Qt, OSX app bundles, and you

Perhaps Qt’s biggest selling point (among others), is the ability to write an application once and run it just about anywhere. Distribution for each of these environments has it’s own challenges. Lets talk about OSX for a moment, the bundles generated by Qt have a generic icon when viewed in Finder (or the dock). Once the application loads, it appears to get it’s icon from the window icon. This doesn’t look terribly professional, so how about we fix it?

Icon-less App

As a C++ developer primarily working in Linux / Windows, everything about distribution on Mac is quite strange. Instead of executing binaries, you’re opening app bundles. You don’t know what a bundle is, you can’t execute it from the command line, all your libraries are compiling in some weird format, so by this point you’re having a really bad day and you don’t like it one bit. An application bundle, as it turns out, is merely a set of directories containing your binary, frameworks, and configuration. You can execute the bundle from the command line by running ‘open bundle.app’, or by double clicking it in Finder.

After you compile a Qt application in OSX, explore the bundle in Finder, or use the terminal. Inside you will find something called an info.plist (see Apple’s documentation for more). Long story short, this file lets you set a bunch of important meta data about your application (name, developer, version, etc). Among these, you can set the icon for your application! Huzzah! When creating the application bundle, Qt generates a default plist file. In a moment, I’ll show you how to specify your own custom plist file and include it in the app bundles. The default plist file generated by Qt

Property List

We want to show our users how happy our Qt application is going to make them, so I’ve created a tonally appropriate 512 x 512 icon in GIMP.

Smile Icon

Our application icon exists in png format, but as it turns out the app bundle is looking for a very specific image format. You’ll want to convert your png to icns using iconutil, a command line program provided with XCode. Documentation can be found at Apple’s website, but here’s an abbreviated run down.

Create a directory whose name follows the convention of .iconset . Rename your png file using the following convention: icon_x.png. In my case, I named the icon “icon_512x512.png”. The utility is expecting one of a number of different sizes (specified in the documentation), meaning it specifically looks for one or more of 10 known file names. Apple’s documentation encourages you to generate assets for the different variations, so that your application bundle will look nice under any number of different scenarios (presumably retina vs. non retina, different resolutions, etc). Having renamed your icon, move it to the .iconset directory. From the command line, navigate to the directory where the iconset resides. My iconset was named smile.iconset, therefore the command I ran was iconutil -c icns smile.iconset.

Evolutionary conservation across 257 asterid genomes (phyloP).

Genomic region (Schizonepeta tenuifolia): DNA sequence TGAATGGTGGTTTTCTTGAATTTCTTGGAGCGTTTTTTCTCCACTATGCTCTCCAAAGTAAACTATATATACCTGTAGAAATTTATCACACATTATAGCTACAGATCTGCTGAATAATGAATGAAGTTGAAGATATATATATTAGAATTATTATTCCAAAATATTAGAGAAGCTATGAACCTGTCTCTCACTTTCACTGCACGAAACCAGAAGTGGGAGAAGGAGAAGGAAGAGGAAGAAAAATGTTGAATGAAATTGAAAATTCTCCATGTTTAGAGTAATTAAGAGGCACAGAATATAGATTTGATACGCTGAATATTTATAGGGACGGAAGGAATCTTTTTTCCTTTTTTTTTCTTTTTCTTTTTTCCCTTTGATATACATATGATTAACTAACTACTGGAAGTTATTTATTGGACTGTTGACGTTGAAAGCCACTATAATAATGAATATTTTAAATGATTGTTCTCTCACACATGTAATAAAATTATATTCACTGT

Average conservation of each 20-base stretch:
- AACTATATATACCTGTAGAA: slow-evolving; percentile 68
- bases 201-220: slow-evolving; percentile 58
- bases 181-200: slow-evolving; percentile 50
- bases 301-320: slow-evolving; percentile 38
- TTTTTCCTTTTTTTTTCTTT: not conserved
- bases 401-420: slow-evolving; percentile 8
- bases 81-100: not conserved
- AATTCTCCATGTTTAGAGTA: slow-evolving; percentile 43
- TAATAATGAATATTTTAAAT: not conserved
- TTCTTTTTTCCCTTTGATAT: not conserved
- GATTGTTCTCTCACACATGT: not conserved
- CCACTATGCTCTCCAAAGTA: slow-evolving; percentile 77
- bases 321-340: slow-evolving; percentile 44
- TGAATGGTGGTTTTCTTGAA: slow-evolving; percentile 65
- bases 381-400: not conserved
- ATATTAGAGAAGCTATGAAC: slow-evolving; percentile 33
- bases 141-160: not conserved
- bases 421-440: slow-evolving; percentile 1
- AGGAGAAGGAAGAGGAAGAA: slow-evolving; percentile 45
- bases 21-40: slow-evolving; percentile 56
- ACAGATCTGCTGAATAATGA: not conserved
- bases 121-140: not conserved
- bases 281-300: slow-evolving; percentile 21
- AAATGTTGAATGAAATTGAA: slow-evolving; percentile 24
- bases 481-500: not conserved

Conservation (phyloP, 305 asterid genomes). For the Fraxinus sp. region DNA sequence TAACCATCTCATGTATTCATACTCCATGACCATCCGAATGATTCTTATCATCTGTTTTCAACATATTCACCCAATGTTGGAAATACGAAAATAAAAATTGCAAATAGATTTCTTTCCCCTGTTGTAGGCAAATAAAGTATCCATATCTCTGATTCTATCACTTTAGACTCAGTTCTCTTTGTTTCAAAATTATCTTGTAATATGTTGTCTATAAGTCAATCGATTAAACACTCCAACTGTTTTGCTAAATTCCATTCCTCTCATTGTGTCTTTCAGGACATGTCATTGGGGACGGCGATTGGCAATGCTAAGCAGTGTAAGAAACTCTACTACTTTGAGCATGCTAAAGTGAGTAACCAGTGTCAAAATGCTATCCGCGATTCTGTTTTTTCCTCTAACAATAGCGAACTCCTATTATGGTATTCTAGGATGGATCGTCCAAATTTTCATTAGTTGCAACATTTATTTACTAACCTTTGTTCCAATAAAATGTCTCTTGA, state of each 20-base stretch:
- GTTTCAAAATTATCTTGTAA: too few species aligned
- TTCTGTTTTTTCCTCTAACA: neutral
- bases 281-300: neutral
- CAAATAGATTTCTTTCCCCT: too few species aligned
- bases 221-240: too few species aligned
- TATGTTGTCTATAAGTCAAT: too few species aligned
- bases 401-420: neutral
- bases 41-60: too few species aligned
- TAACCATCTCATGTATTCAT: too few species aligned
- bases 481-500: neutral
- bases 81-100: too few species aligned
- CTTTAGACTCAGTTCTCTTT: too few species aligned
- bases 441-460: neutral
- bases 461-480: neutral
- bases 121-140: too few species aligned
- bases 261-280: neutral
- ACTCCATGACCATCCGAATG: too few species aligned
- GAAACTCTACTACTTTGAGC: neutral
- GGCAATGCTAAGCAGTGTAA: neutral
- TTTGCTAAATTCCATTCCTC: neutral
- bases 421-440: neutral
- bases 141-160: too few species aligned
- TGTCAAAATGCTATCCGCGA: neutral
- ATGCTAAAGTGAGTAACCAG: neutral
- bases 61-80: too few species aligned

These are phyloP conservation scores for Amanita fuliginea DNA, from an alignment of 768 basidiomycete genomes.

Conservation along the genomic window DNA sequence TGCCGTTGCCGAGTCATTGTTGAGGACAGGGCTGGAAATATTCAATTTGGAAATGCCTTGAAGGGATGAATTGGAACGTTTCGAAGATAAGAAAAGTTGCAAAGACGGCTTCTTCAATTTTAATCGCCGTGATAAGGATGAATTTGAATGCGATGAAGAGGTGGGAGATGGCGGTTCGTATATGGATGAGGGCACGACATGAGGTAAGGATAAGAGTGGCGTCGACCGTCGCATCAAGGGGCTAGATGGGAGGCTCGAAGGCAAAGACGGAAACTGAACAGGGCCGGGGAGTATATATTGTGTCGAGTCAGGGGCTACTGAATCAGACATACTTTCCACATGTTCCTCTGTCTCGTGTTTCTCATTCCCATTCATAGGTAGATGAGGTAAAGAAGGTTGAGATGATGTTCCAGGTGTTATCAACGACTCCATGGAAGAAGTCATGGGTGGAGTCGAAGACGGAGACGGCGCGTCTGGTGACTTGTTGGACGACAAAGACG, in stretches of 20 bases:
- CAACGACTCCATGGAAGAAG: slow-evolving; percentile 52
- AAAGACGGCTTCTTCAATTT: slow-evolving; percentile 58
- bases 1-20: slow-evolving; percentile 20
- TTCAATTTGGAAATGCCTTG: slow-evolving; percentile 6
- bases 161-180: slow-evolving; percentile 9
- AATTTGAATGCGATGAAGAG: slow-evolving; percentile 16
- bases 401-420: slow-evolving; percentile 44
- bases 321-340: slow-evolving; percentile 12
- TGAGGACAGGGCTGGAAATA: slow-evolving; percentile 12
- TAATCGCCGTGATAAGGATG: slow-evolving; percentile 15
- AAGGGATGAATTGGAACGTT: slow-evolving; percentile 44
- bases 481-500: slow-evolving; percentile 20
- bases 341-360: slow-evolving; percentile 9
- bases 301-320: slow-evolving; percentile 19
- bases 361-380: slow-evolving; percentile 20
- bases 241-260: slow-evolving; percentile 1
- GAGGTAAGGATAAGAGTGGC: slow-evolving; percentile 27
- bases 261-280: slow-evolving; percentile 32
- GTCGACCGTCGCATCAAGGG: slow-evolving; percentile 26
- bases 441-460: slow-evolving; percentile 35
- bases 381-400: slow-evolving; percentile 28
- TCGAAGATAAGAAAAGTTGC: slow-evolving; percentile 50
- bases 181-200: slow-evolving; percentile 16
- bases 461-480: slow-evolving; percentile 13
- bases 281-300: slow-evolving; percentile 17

Tada! You now have an icns file ready for your application bundle. Move it into the same directory as your Qt project (*.pro) file.

Now’s a good time to grab one of those default plist files Qt generates from an application bundle. Copy it to the same directory as your Qt project file, so we can make the desired modifications. qmake can cleverly set some plist values on your behalf, items like the application executable name, version number (useful for any crash logs that get generated!), and the icon. Take a peek at the qmake documentation, specifically the QMAKE_INFO_LIST section. Modify the plist file to take advantage of the qmake functionality, and manually fiddle with the bits that suit your fancy. Apple’s documentation has a list of the various property keys you can set in your plist file.

Now let’s modify your qmake project file to use your custom plist file. Having copied the plist and icns files to the same directory as my project file, I can add the following block to myapp.pro:

macx {
     QMAKE_INFO_PLIST = Info.plist
     ICON = smile.icns

Run qmake and compile. Your application bundle should now have a custom icon in Finder and when in the dock. Congratulations!

Icon-full App

Since we’re on the topic of application bundles, Qt Project documentation has a great article on the additional hurdles required to get Qt apps packaged correctly on Mac. If you’re interested in getting an app packaged for the app store, I would recommend taking a look at Digia’s blog on the topic.

As a disclaimer, I’m using OSX Mountain Lion w/ XCode 4.5. For earlier versions of XCode, the tool to generate the iconset is different. Do a google search for Icon Composer.